I’m interviewing for a book on 360 Degree Feedback for consultants, and am fascinated by the variety of consultants’ viewpoints on every aspect of 360, from how to sell the benefits in to their client, to the best way to coach someone through their 360 report.
One area that is particularly interesting is how to help people deal with criticism when it is part of the 360 feedback they have received from their colleagues. This should be anonymous, of course, although individual can sometimes identify the giver of the feedback based on the style of the writing and the examples they provide.
However, let’s assume that there is enough quality feedback from enough peers and direct reports that protects their identities, and that there is some critical feedback in the report – there will be some ratings that are lower than others, and there may be comments that follow those themes in the qualitative written parts of the report.
So how do you as a coach or debriefer, respond to someone who is annoyed or upset about the feedback they’ve received?
Some organisations go to great lengths to avoid this situation in advance: pre-checking the reports before the participants see them, providing help-lines in case anyone needs to have a private conversation about their feedback, and so on. In one case, we had to send the 360 reports at a particular time of the day, before the start of a workshop the following morning, but late enough the day before that they wouldn’t have too much time to think about it! When individuals were unhappy about some aspect of their feedback, it was in some ways seen as a failure of the organisation in creating a positive environment for their people.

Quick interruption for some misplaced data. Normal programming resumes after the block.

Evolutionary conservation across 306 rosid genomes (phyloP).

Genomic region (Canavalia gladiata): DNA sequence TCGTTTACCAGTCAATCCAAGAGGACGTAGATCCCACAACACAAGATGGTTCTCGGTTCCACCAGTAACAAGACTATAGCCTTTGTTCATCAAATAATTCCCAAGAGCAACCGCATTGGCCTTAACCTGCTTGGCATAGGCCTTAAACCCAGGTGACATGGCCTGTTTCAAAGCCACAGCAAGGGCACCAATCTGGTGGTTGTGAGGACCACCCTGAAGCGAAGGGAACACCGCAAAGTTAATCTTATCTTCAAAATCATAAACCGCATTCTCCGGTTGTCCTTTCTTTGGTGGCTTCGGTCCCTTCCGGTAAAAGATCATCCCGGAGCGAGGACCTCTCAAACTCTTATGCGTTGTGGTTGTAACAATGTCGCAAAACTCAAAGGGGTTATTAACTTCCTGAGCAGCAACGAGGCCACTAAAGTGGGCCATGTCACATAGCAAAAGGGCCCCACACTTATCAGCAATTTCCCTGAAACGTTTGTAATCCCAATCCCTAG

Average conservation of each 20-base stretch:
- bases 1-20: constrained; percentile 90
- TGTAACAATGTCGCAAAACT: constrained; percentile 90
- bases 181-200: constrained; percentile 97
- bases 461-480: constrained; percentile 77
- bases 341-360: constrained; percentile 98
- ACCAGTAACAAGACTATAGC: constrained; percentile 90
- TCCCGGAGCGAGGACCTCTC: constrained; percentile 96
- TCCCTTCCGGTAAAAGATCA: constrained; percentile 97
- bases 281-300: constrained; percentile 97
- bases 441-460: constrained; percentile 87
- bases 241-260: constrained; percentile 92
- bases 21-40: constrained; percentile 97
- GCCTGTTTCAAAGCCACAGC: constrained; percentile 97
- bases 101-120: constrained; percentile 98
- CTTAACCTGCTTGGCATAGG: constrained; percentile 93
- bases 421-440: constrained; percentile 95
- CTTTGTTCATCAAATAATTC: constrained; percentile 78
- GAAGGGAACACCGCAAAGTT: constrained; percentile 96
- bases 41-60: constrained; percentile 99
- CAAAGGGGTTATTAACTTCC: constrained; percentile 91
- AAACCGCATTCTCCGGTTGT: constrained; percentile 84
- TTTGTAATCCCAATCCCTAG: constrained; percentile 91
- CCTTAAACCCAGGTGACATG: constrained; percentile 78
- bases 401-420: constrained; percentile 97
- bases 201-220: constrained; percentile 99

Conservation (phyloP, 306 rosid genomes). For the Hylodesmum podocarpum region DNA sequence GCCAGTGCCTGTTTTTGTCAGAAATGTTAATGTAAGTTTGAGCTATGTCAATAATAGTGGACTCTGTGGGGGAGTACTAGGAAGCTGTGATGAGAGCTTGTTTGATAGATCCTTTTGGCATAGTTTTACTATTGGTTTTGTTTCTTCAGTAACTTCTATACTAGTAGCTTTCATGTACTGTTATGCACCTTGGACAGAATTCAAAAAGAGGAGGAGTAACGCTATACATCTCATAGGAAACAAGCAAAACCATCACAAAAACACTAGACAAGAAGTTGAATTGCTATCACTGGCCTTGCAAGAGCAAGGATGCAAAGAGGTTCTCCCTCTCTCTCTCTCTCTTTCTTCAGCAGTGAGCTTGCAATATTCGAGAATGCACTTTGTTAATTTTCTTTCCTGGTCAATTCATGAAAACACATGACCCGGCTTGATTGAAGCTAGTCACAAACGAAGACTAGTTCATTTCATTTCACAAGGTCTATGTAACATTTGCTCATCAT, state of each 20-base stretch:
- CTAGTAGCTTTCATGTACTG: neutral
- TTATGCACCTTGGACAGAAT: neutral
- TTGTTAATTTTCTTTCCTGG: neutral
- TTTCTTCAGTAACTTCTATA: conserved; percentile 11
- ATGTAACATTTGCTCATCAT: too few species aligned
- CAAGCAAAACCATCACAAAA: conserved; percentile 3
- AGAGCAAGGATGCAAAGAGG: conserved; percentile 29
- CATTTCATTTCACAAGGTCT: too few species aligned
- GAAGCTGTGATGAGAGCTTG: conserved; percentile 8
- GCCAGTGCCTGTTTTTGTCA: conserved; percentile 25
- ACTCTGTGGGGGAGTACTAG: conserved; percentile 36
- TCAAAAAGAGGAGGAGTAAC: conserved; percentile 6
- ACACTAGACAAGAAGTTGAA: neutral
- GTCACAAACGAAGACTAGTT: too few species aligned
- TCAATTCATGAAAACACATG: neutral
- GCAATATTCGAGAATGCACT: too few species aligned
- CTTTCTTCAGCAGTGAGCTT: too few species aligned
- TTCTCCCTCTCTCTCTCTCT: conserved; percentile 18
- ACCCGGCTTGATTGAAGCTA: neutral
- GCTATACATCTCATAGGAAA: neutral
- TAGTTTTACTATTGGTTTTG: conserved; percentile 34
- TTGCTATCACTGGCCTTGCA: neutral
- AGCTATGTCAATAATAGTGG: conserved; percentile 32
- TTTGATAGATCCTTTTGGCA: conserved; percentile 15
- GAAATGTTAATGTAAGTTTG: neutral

However, one of my interviewees gave me a different point of view, making the case for a more robust approach. His view was that if people are upset about their feedback, we should allow this and, while supporting them, not try to minimise it in any way. He went on to say that provided they have understood the process, and have had some choice in asking for feedback, ‘they should be prepared to hear some things they may not like’. My interviewee, who is a highly experienced coach and a former HR director, was adamant that people ‘should be treated like adults’, and that they should not have any ‘negative feedback’ changed or ‘sugar coated’ in any way.
There’s a good blog on HBR called ‘Don’t sugarcoat negative feedback’ (he means constructive feedback), where Steven Berglas says ‘deliver constructive feedback rapidly in its raw form. This doesn’t mean harshly; there’s a way to soften blows without delaying them if you strive to be empathic. Just never make it seem like you’re avoiding hard cold facts. All that does is make the facts seem worse than they are’.
This approach seems to resonate with my interviewee’s views, although Steven Berglas also advises that we ‘must understand your audience and tailor your feedback to their needs’.
If you do have a particular point of view on this, I’d love to hear it.
At Track, Jo has advised on, and led the development of 360 and other online assessments for leading organisations including John Lewis Partnership, Waitrose, Baker & McKenzie, Nuffield Health, Fujitsu and Saudi Telecom.